Air Management and the Importance of Learning Surface Air Consumption Rate (SAC)

Scuba diving has come a long way over the years. In the early days, divers were equipped with the most basic of dive equipment, which included a cylinder with a “J” valve and no SPG. While this early equipment did allow for exploration and some basic safety protocols, there was certainly room for improvement. Along with that basic equipment was the primary knowledge that was passed on to future divers. This knowledge was gained from military and commercial applications and distilled down so it met the needs of recreational divers. Where is this short history lesson going – stressing the importance of air management!

Back to that J-valve, the basic concept was; if the J-valve was in the proper position (which was up) when the diver started the dive, once the cylinder reached a pressure of roughly 34 bar / 500 PSI, the diver would pull a bar that was attached to the J-valve down and get access to the reserve air for their ascent. Let’s just say this was not the perfect system for more than one reason. Another flaw was, it was not common for divers to be taught how to calculate their air consumption. Fast forward to today, and we have all the needed technology and the necessary information is right at our fingertips. There are dive computers that calculate our air consumption, decompression information and even our heart rate; we can’t ask for much more than that! The problem here is, not all divers dive with these types of computers. In fact, some divers don’t dive with any computer. So what is a good back-up system for divers that don’t have computers that calculate air consumption or don’t dive with dive computers? The surface air consumption or SAC rate formula.

The SAC formula helps a diver understand, on an average basis, what their air consumption will be at a given depth. This allows the diver to better plan how long their dive can be, giving two points for dive turn times: no decompression times and available air. The SAC formula is: SAC = (PSI at depth used/time) x 33/(depth+33)). To perform this in metric units, use bar instead of PSI and 10 instead of 33.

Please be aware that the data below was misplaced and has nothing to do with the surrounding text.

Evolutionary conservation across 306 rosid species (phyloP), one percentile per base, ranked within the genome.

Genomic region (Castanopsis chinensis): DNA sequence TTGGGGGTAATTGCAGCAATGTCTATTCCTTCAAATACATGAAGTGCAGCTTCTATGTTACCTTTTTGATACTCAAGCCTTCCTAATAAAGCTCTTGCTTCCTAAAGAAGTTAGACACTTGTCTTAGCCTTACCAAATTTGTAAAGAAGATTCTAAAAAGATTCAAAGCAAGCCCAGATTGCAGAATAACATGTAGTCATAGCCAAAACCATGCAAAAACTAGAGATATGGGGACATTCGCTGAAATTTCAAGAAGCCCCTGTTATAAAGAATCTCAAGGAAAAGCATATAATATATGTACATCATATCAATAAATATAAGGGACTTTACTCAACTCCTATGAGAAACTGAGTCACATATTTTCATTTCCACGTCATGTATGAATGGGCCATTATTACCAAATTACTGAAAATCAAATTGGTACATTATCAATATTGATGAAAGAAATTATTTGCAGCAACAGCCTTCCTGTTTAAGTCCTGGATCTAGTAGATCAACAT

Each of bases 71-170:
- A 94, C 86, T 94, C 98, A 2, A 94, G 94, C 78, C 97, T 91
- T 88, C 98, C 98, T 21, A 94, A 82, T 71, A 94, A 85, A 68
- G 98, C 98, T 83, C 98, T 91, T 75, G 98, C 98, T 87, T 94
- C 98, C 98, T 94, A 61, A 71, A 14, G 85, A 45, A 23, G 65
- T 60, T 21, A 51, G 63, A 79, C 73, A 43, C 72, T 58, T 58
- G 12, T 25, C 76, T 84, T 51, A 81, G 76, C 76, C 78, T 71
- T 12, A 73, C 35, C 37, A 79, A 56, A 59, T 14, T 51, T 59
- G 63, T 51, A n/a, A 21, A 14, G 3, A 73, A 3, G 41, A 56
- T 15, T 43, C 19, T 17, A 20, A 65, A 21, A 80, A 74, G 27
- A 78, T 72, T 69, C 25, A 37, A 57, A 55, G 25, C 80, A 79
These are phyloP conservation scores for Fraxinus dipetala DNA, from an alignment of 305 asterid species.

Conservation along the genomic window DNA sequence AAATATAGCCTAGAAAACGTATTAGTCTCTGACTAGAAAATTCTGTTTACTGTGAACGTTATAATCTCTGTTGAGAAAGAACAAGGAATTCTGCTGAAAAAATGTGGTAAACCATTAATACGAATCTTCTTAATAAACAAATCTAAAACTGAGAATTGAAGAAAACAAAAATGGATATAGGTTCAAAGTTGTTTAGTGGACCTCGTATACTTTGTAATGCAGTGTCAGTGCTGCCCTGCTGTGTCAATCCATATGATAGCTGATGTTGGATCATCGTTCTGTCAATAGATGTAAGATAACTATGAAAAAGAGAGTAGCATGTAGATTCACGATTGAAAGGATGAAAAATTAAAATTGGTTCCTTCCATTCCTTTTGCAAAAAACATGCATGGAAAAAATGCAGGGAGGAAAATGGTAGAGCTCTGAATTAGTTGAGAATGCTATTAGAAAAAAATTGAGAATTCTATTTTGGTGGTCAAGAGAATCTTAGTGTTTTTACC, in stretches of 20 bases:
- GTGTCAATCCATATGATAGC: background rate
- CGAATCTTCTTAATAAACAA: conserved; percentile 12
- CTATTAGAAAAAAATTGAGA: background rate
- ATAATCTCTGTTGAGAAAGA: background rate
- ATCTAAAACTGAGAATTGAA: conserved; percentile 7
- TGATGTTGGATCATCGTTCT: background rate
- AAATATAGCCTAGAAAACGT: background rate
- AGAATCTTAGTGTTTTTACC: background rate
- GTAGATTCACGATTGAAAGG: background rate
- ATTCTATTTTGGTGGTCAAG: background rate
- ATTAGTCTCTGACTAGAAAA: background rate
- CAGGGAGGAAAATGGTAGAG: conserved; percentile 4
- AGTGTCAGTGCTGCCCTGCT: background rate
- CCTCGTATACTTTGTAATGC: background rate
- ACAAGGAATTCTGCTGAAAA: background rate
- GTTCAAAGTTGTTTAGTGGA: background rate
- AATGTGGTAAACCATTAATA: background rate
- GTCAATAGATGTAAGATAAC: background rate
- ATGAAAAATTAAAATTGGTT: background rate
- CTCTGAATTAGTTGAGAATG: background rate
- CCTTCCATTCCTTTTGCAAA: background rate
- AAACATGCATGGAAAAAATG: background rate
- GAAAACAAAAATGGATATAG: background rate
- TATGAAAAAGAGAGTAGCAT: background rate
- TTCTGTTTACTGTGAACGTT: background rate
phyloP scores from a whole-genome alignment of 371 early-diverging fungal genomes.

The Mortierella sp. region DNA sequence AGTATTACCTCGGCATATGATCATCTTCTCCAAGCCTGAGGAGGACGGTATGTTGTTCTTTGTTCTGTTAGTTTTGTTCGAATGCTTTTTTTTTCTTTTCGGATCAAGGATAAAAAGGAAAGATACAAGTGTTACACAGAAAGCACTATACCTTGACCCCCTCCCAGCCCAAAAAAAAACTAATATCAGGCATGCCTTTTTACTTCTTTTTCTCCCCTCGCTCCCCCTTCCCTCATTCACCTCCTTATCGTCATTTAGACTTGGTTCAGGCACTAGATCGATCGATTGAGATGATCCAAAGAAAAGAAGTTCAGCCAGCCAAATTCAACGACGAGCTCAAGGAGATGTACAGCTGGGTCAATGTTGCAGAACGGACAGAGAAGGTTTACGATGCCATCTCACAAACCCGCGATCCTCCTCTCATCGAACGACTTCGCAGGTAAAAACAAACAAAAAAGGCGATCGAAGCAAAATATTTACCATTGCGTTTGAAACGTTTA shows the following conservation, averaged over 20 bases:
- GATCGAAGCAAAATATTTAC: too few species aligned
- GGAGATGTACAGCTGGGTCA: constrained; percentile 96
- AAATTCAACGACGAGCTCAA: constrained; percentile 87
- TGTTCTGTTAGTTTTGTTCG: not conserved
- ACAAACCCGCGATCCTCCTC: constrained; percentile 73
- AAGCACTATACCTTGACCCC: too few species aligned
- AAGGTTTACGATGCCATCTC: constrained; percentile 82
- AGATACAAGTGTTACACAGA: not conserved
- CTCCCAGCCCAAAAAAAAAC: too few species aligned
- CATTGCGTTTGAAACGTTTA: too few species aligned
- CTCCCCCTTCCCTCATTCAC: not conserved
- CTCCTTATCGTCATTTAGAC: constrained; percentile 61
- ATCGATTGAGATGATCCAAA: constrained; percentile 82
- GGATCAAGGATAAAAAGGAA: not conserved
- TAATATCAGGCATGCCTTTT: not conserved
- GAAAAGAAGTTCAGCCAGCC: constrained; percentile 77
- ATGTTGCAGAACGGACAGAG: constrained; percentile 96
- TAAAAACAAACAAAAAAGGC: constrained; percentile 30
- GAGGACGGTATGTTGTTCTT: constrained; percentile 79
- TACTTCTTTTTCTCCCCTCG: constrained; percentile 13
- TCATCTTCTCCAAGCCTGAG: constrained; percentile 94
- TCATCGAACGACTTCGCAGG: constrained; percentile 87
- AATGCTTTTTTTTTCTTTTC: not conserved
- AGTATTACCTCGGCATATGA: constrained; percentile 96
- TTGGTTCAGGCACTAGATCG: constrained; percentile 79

An exercise to perform which helps plan air consumption in various conditions such as currents, high workloads etc is to find a site where you can sit in one atmosphere of water (10 metres / 33 feet) and take three samplings of air consumption: resting, moderate workload and high workload. For the resting, using a slate to note your starting air pressure and sit or swim very lightly for 3-5 minutes, then note ending pressure. For the moderate workload exercise follow the same air pressure noting procedures, but this time swim at a moderate pace making sure to stay a depth of 1 atmosphere. For the high workload exercise, find an object such as a rock or wreck (something that will not move and where you will not damage marine life) note your starting pressure and place your hands on the object and try to push it while swimming, after 3-5 minutes note your ending air pressure. After performing these three exercises, you will have a clear picture of air consumption rates for low, medium, and high workloads.

The purpose and importance of incorporating air consumption into your dive plan is that the only reason you are able to stay underwater for a prolonged period of time is the air you have in your cylinder. If you do not know how long your air supply will last, or you are not tracking your air during the dive, you could run out and risk serious injury from a rapid ascent or not having enough air to perform a proper safety stop. In days past running low or out of air was a function of the equipment at the time (no SPG or dive computers) the limited knowledge available to sport divers and scuba equipment that was not built as well as it is today. Those times and reasons are far behind, and now a days there is no excuse for running out of air.

For more in-depth knowledge of dive planning and SAC, go to www.tdisdi.com/sdi/get-certified/Deep-Diver/ to learn more and locate an SDI Dive Center near you. With some basic precautionary steps in place your dives can be fun and enjoyable.

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